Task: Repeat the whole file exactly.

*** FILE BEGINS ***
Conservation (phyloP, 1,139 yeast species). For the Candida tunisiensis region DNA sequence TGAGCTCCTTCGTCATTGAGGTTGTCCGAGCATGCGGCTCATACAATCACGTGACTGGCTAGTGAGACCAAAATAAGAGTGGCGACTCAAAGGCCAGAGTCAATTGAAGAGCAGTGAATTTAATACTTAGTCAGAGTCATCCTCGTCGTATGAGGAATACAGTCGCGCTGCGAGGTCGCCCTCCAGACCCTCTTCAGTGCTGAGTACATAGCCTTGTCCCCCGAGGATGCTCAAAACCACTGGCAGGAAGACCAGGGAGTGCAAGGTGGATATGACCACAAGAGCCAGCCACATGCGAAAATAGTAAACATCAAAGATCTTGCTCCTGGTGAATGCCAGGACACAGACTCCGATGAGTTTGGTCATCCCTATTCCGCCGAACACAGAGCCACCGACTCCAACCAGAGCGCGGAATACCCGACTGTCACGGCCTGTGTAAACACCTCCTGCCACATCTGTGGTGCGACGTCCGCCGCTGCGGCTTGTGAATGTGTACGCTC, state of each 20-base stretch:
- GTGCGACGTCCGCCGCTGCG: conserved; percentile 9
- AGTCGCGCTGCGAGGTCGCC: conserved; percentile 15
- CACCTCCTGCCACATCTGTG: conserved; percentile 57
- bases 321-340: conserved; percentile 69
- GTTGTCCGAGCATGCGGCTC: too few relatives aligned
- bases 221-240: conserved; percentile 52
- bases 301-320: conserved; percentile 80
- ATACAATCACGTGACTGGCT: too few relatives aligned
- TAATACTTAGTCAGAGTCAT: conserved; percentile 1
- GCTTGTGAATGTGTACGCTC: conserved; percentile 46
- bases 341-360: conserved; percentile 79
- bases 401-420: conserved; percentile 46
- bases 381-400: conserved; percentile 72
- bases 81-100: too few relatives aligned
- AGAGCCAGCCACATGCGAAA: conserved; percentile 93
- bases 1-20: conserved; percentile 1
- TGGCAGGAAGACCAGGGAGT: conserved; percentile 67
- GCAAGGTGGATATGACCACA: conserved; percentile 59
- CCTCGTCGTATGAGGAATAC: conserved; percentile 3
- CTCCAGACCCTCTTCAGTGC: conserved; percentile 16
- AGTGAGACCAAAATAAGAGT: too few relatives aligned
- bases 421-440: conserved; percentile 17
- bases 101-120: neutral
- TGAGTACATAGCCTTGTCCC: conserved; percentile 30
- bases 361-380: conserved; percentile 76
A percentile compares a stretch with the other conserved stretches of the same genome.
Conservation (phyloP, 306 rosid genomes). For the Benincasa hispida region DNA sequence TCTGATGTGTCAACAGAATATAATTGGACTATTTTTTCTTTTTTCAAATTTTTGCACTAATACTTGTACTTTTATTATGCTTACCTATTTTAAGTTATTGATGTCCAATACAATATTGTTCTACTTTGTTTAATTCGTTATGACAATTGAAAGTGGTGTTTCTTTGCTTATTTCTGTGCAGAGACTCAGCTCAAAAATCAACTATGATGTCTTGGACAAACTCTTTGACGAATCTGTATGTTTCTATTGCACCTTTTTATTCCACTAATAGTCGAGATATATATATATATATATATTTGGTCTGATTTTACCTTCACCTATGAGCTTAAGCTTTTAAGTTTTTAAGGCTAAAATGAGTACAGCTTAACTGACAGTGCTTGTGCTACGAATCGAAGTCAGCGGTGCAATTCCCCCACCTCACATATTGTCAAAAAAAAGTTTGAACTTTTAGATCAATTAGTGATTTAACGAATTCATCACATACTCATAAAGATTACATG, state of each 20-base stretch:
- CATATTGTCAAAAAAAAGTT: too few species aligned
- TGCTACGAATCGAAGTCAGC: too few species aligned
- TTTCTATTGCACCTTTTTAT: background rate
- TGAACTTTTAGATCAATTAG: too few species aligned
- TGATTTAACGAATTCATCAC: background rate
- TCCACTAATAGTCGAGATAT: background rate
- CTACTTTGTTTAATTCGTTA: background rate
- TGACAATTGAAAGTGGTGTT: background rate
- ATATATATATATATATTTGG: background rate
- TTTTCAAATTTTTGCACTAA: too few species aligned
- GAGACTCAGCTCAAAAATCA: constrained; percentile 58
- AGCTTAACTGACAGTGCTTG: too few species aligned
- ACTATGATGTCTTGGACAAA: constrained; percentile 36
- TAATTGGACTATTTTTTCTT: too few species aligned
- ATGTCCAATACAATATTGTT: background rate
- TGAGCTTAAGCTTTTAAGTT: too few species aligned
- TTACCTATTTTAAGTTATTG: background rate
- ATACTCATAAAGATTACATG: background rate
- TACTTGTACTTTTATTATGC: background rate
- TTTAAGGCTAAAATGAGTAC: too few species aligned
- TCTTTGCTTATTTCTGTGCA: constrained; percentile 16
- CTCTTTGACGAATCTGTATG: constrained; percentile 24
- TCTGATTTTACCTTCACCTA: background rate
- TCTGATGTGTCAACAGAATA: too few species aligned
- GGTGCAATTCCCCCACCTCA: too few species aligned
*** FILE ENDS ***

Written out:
Conservation (phyloP, 1,139 yeast species). For the Candida tunisiensis region DNA sequence TGAGCTCCTTCGTCATTGAGGTTGTCCGAGCATGCGGCTCATACAATCACGTGACTGGCTAGTGAGACCAAAATAAGAGTGGCGACTCAAAGGCCAGAGTCAATTGAAGAGCAGTGAATTTAATACTTAGTCAGAGTCATCCTCGTCGTATGAGGAATACAGTCGCGCTGCGAGGTCGCCCTCCAGACCCTCTTCAGTGCTGAGTACATAGCCTTGTCCCCCGAGGATGCTCAAAACCACTGGCAGGAAGACCAGGGAGTGCAAGGTGGATATGACCACAAGAGCCAGCCACATGCGAAAATAGTAAACATCAAAGATCTTGCTCCTGGTGAATGCCAGGACACAGACTCCGATGAGTTTGGTCATCCCTATTCCGCCGAACACAGAGCCACCGACTCCAACCAGAGCGCGGAATACCCGACTGTCACGGCCTGTGTAAACACCTCCTGCCACATCTGTGGTGCGACGTCCGCCGCTGCGGCTTGTGAATGTGTACGCTC, state of each 20-base stretch:
- GTGCGACGTCCGCCGCTGCG: conserved; percentile 9
- AGTCGCGCTGCGAGGTCGCC: conserved; percentile 15
- CACCTCCTGCCACATCTGTG: conserved; percentile 57
- bases 321-340: conserved; percentile 69
- GTTGTCCGAGCATGCGGCTC: too few relatives aligned
- bases 221-240: conserved; percentile 52
- bases 301-320: conserved; percentile 80
- ATACAATCACGTGACTGGCT: too few relatives aligned
- TAATACTTAGTCAGAGTCAT: conserved; percentile 1
- GCTTGTGAATGTGTACGCTC: conserved; percentile 46
- bases 341-360: conserved; percentile 79
- bases 401-420: conserved; percentile 46
- bases 381-400: conserved; percentile 72
- bases 81-100: too few relatives aligned
- AGAGCCAGCCACATGCGAAA: conserved; percentile 93
- bases 1-20: conserved; percentile 1
- TGGCAGGAAGACCAGGGAGT: conserved; percentile 67
- GCAAGGTGGATATGACCACA: conserved; percentile 59
- CCTCGTCGTATGAGGAATAC: conserved; percentile 3
- CTCCAGACCCTCTTCAGTGC: conserved; percentile 16
- AGTGAGACCAAAATAAGAGT: too few relatives aligned
- bases 421-440: conserved; percentile 17
- bases 101-120: neutral
- TGAGTACATAGCCTTGTCCC: conserved; percentile 30
- bases 361-380: conserved; percentile 76
A percentile compares a stretch with the other conserved stretches of the same genome.
Conservation (phyloP, 306 rosid genomes). For the Benincasa hispida region DNA sequence TCTGATGTGTCAACAGAATATAATTGGACTATTTTTTCTTTTTTCAAATTTTTGCACTAATACTTGTACTTTTATTATGCTTACCTATTTTAAGTTATTGATGTCCAATACAATATTGTTCTACTTTGTTTAATTCGTTATGACAATTGAAAGTGGTGTTTCTTTGCTTATTTCTGTGCAGAGACTCAGCTCAAAAATCAACTATGATGTCTTGGACAAACTCTTTGACGAATCTGTATGTTTCTATTGCACCTTTTTATTCCACTAATAGTCGAGATATATATATATATATATATTTGGTCTGATTTTACCTTCACCTATGAGCTTAAGCTTTTAAGTTTTTAAGGCTAAAATGAGTACAGCTTAACTGACAGTGCTTGTGCTACGAATCGAAGTCAGCGGTGCAATTCCCCCACCTCACATATTGTCAAAAAAAAGTTTGAACTTTTAGATCAATTAGTGATTTAACGAATTCATCACATACTCATAAAGATTACATG, state of each 20-base stretch:
- CATATTGTCAAAAAAAAGTT: too few species aligned
- TGCTACGAATCGAAGTCAGC: too few species aligned
- TTTCTATTGCACCTTTTTAT: background rate
- TGAACTTTTAGATCAATTAG: too few species aligned
- TGATTTAACGAATTCATCAC: background rate
- TCCACTAATAGTCGAGATAT: background rate
- CTACTTTGTTTAATTCGTTA: background rate
- TGACAATTGAAAGTGGTGTT: background rate
- ATATATATATATATATTTGG: background rate
- TTTTCAAATTTTTGCACTAA: too few species aligned
- GAGACTCAGCTCAAAAATCA: constrained; percentile 58
- AGCTTAACTGACAGTGCTTG: too few species aligned
- ACTATGATGTCTTGGACAAA: constrained; percentile 36
- TAATTGGACTATTTTTTCTT: too few species aligned
- ATGTCCAATACAATATTGTT: background rate
- TGAGCTTAAGCTTTTAAGTT: too few species aligned
- TTACCTATTTTAAGTTATTG: background rate
- ATACTCATAAAGATTACATG: background rate
- TACTTGTACTTTTATTATGC: background rate
- TTTAAGGCTAAAATGAGTAC: too few species aligned
- TCTTTGCTTATTTCTGTGCA: constrained; percentile 16
- CTCTTTGACGAATCTGTATG: constrained; percentile 24
- TCTGATTTTACCTTCACCTA: background rate
- TCTGATGTGTCAACAGAATA: too few species aligned
- GGTGCAATTCCCCCACCTCA: too few species aligned